The long-awaited Scrub-Jay split has officially happened! Western Scrub-Jay can be crossed out in a our fields guides (yes, I do that) and the two new names California Scrub-Jay and Woodhouse’s Scrub-Jay can be penciled in. California Scrub-Jays are more coastal and Woodhouse’s Scrub-Jays are more inland, there is a bit of overlap of their ranges in Nevada. The two species have differences in appearance, habitat, voice and behavior. The scientific name for California Scrub-Jay is Aphelocoma californica and for Woodhouse’s Scrub-Jay it is Aphelocoma woodhouseii.
Our “new” scrub-jay gets its name from Samuel Washington Woodhouse (1821-1904), a doctor and naturalist who was the author of A Naturalist in Indian Territory: The Journal of S. W. Woodhouse. He also had a toad named in his honor.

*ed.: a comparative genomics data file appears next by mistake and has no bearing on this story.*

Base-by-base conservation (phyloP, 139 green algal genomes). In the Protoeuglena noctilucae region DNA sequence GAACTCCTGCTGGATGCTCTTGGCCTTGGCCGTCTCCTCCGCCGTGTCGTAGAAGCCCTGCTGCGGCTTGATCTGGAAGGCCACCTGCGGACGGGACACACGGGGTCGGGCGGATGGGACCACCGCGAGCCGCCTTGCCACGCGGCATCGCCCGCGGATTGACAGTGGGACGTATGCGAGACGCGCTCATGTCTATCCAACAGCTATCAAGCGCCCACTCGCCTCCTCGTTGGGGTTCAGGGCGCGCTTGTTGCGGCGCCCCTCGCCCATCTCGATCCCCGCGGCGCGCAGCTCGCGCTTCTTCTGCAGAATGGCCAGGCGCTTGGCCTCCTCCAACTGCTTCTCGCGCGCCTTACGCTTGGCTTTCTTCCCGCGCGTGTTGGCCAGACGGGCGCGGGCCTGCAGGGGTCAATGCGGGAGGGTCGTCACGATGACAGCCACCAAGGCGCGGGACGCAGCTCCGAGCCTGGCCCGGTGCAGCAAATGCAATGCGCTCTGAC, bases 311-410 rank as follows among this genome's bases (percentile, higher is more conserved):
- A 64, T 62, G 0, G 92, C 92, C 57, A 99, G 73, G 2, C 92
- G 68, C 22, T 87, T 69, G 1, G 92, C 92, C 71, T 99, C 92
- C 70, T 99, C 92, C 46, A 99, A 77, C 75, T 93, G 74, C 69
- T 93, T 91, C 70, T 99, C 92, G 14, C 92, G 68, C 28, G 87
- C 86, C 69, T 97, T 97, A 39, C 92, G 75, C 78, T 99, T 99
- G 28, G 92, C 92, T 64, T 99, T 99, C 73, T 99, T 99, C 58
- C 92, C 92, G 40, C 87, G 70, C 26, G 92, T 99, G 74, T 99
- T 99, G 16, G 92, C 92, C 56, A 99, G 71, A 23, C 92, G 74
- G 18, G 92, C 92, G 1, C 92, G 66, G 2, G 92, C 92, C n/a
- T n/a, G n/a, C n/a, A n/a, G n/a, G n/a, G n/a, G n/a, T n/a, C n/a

So the scrub-jays here in the Great Basin and the Interior West are now Woodhouse’s Scrub-Jays. I don’t know about any one else but for the time being I am just going to call them “scrub-jays” when I spot them in the field until I get used to calling the jays by their new and fancier sounding name.
I guess I need to head west to add California Scrub-Jays to my portfolio!
Life is good. Birds make it better!
The first image was taken near Cascade Springs in the Uinta National Forest, Wasatch County, the second image was taken in Ophir Canyon in Tooele County, Utah